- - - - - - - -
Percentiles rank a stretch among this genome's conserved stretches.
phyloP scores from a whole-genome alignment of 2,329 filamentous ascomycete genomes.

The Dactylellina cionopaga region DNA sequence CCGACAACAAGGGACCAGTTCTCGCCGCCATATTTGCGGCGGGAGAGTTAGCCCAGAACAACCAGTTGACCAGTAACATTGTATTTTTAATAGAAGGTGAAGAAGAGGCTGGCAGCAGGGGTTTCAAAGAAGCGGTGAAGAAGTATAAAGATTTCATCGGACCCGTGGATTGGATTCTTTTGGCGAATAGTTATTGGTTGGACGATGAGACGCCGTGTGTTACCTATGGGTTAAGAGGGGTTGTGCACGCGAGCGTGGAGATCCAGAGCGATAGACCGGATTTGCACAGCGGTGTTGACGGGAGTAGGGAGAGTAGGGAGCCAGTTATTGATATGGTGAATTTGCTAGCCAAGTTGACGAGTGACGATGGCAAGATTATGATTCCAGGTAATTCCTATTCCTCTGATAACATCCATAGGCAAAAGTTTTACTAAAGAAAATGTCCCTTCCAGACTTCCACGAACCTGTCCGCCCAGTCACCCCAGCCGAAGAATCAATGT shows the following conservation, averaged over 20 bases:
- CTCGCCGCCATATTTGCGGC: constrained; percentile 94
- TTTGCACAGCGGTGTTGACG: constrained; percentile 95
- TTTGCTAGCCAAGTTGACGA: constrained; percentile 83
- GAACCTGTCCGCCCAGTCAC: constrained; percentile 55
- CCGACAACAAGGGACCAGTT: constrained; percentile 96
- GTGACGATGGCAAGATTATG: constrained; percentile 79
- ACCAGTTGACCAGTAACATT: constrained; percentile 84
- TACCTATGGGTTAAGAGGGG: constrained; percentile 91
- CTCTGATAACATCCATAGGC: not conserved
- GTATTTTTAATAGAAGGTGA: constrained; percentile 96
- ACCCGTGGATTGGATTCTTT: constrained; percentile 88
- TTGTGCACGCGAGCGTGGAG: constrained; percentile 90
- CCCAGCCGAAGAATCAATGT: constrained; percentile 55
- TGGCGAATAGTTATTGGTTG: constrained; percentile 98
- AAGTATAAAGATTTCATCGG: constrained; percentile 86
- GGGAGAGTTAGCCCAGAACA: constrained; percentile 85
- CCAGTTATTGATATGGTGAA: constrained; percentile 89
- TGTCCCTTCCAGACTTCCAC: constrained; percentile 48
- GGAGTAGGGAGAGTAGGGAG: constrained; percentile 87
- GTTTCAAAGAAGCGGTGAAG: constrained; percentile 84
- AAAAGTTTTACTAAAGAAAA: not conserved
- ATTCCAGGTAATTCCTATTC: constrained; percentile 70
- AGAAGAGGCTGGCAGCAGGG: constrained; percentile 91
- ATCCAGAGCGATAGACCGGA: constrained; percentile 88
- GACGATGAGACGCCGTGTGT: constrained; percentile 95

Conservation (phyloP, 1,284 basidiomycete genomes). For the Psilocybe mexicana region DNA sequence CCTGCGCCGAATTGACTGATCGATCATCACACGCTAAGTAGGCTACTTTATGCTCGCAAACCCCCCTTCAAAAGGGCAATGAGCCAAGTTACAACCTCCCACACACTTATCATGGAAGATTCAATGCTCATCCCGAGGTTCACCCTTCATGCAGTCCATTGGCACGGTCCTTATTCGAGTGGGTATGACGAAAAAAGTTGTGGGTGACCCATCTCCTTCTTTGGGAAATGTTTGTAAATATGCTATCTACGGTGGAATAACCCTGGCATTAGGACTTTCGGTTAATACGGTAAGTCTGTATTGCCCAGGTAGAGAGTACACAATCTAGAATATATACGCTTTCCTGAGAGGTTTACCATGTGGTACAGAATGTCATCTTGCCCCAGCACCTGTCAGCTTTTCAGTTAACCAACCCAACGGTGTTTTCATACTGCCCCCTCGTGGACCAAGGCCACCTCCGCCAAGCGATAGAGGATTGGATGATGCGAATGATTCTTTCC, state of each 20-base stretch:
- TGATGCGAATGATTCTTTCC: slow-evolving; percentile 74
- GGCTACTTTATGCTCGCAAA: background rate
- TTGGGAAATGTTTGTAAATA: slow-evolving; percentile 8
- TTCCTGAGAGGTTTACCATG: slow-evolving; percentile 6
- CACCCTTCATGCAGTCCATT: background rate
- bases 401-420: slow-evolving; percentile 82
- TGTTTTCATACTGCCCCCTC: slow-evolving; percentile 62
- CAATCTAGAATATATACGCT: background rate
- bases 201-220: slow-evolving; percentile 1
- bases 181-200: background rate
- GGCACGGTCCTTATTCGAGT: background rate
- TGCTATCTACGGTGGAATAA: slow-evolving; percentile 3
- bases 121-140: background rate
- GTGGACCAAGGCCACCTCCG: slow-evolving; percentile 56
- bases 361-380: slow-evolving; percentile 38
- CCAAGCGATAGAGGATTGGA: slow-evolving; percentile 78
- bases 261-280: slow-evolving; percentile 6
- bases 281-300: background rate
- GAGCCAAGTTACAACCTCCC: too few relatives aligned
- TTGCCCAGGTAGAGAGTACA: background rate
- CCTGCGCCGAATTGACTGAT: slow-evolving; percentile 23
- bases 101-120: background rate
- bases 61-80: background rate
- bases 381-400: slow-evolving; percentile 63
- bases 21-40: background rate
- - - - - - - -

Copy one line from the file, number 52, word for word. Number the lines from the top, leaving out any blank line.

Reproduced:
- bases 61-80: background rate